Dome Plateau is a large highland area north of the Colorado River and east of Arches National Park. To reach the region from Moab, one must travel more than 25 miles of highway to enter either from U.S. 191 on the west, I-70 on the north, or UT 128 just beyond Dewey Bridge on the east. The southern highlands are forested with pinyon and juniper and are cut by canyons. The northern section, particularly the Poison Strip and Yellowcat, is the locale of many old vanadium and uranium mines. In fact, the whole area sees little traffic these days. The “3″ rating is a compromise between the very easy parts and one hill that is a little harder.
The trail goes up the Colorado River to leave the highway just past the Dewey Bridge. It follows below the line of Entrada Sandstone cliffs that have three noteworthy arches in the first few miles. The plateau slopes upward to the south but is broken by canyons, two of which are crossed on the way to the prime viewpoint high above the Colorado River. To return toward the north, the trail views distant arches in Arches National Park and passes near La Boca Arch. The area near the mine ruins has colorful exposures of the Morrison Formation.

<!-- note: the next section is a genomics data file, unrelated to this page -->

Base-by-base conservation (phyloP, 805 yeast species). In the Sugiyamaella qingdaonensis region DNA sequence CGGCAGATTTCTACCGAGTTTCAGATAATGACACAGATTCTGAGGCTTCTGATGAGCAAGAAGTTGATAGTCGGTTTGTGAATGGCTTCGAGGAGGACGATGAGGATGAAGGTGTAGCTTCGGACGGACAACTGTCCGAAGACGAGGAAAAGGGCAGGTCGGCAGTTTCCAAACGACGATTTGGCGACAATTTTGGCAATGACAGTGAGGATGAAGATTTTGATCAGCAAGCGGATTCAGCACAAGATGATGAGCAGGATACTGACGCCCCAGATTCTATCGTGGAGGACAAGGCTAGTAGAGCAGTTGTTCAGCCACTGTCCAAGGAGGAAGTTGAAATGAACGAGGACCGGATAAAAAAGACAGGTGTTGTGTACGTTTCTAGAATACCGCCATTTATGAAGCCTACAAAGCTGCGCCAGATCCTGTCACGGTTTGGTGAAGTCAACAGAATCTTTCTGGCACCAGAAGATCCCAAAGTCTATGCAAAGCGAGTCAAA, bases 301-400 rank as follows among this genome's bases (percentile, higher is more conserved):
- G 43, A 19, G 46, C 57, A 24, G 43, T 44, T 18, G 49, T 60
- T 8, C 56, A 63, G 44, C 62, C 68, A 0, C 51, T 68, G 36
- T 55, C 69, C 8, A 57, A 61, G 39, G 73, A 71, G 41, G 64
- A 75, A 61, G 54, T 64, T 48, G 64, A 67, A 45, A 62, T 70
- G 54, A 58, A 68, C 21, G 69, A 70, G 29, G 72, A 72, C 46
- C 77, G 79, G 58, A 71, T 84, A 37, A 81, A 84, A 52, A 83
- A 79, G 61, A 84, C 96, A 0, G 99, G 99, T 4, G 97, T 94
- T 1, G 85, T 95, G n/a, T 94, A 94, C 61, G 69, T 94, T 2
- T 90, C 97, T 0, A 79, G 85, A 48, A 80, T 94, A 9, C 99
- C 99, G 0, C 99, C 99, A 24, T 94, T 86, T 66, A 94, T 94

Most of the trail is dirt. The eastern part is sandy, rocky, and bumpy, but the northern and western parts have silty dirt that becomes impassable when wet. One hill has some rock ledges and loose rock. There are about 30 miles of paved access road at each end of the trail.
The Colorado River Canyon is an exceptional sight both from along the river and from the cliffs 1,700 feet above it. “Again-and-Again Hill” seems in the middle of nowhere.